Semen Explosion Has Firefighters Dodging Projectiles
Heated bull semen launched dangerous projectiles in every direction during an early morning inferno that caused firefighters to take cover at an Australian cattle-breeding facility Tuesday.
Emergency services were called to the blaze in the early hours at Yarram Herd Services in Gippsland, Victoria.
At least 30 firefighters responded to the call, where heat from the fire caused containers to pressurize and burst open. The container lids and other debris flew through the air as firefighters dodged "projectiles," Country Fire Authority Gippsland Cmdr. Chris Loeschenkohl said
All hell broke loose at a 2,700 square foot Yarram Herd Services facility in south east Australia, where first responders reportedly took more than two hours to tame a raging fire that destroyed 100 cryogenic cylinders full of bull sperm. WIN News in Gippsland, Australia, reports that it’s unclear what caused the 3 a.m. blaze.
According to ABC, it took 10 fire crews more than two hours to fully extinguish the fire after it broke out around 3 a.m. local time.
A spokesman from the Country Fire Authority told Daily Mail Australia that the fire had "completely shredded the building."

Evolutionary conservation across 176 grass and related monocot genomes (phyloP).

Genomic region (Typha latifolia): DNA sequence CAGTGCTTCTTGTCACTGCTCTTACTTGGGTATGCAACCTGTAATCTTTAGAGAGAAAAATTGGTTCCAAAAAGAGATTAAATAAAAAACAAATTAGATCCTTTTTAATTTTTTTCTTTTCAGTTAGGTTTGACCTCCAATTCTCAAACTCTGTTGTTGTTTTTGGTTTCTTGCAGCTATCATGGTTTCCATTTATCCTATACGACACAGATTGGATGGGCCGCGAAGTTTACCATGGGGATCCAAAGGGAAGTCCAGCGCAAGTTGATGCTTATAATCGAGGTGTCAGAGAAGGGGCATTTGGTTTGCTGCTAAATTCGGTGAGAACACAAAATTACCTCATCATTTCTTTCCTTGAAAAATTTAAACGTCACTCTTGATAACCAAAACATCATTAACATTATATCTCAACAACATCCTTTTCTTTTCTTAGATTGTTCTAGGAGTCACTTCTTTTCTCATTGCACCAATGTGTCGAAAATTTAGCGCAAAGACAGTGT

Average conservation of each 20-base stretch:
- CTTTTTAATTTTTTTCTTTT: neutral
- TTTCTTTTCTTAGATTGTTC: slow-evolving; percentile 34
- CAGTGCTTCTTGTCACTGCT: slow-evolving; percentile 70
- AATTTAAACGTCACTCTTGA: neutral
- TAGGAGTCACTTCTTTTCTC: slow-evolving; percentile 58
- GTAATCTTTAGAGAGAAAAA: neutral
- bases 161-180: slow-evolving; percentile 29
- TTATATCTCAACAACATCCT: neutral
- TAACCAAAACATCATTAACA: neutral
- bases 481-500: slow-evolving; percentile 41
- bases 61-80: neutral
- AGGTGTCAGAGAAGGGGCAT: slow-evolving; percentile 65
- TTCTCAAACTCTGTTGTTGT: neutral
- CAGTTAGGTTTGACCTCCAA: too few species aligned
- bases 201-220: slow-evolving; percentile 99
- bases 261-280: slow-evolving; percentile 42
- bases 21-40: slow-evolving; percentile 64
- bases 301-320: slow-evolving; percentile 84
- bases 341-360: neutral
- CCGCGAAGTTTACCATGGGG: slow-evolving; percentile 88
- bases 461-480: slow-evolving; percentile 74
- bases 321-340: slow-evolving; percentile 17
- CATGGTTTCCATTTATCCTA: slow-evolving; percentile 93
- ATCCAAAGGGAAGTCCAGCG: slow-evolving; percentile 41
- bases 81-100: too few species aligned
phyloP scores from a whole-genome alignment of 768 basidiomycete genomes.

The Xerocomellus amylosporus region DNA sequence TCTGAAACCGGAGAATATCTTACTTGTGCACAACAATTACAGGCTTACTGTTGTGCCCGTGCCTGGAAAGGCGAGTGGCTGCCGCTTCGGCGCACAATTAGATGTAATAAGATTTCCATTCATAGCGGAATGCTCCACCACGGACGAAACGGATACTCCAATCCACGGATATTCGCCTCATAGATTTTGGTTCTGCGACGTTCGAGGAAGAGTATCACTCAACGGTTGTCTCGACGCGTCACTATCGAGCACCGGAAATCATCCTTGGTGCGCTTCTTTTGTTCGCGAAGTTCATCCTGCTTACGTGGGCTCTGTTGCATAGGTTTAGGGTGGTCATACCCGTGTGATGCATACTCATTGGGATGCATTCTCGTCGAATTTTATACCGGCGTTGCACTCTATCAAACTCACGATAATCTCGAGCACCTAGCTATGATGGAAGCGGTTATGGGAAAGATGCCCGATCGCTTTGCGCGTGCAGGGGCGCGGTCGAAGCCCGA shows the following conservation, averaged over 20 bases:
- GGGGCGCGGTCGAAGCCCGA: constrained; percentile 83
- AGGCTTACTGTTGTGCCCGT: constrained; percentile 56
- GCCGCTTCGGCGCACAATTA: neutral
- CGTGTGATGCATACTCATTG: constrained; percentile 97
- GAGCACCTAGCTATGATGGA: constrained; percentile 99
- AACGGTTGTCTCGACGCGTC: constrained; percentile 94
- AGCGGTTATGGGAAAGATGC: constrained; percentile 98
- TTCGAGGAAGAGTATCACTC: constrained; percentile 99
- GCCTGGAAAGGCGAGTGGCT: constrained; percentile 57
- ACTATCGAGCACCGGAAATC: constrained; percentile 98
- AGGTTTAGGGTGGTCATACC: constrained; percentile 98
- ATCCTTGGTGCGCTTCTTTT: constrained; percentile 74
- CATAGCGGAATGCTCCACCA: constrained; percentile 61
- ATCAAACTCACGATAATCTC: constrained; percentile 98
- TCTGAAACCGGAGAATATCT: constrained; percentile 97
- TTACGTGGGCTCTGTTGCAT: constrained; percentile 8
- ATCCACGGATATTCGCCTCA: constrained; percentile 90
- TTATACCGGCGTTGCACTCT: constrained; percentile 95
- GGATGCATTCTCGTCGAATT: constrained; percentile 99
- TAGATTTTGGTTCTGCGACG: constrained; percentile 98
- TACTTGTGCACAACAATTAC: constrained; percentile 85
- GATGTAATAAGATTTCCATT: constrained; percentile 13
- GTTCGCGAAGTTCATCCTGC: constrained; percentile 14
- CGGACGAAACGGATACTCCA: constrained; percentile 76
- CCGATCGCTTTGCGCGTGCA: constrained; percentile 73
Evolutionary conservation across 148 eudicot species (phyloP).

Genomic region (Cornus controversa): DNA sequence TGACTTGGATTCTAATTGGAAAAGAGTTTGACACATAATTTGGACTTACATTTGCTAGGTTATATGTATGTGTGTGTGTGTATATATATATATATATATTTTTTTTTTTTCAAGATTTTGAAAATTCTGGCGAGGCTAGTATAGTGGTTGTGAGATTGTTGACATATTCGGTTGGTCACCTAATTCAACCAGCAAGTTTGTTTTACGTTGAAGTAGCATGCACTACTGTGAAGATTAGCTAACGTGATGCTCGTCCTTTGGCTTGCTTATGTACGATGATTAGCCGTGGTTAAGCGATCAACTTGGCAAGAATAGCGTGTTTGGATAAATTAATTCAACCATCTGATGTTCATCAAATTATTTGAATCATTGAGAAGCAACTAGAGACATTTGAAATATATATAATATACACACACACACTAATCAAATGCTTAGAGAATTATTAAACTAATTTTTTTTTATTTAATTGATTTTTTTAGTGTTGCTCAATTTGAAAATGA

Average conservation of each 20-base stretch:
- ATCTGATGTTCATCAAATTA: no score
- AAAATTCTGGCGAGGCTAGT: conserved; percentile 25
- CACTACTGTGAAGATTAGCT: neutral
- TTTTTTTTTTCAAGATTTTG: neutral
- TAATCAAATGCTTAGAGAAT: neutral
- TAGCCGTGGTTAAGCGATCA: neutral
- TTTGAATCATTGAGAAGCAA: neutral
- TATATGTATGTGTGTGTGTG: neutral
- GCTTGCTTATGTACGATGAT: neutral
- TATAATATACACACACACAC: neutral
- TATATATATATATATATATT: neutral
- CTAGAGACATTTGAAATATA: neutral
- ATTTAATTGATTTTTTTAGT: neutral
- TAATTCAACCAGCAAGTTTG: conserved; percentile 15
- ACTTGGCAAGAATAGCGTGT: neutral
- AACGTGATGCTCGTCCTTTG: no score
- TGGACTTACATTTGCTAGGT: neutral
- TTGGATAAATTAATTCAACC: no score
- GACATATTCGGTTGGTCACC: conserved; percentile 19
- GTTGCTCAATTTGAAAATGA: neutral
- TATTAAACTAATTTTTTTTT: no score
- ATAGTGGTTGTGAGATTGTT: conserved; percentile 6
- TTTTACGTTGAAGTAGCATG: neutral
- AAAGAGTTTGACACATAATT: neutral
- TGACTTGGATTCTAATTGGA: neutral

Country Fire Authority Gippsland commander Chris Loeschenkohl said the crew had to be wary of "projectiles" coming at them while they tackled the blaze.
"The liquid inside the cylinders was rapidly expanding and essentially the lids of the cryogenic cylinders were just popping off the top and projectiles were being thrown from the building," he told ABC.
"So firefighters went into a defensive mode initially to protect themselves, because there were also LPG cylinders at the neighboring property, and they did a magnificent job."
Loeschenkohl added that he has never had "anything to do with the artificial insemination (AI) side of things before" during his career.
The semen cylinders themselves are reportedly worth up to $1,000 each. The value of their contents varies.
“It’s going to be a real blow for sure,” said Yarram Herd Services chairman Aaron Thomas, noting that area farmers rely on artificial insemination to keep their businesses moving.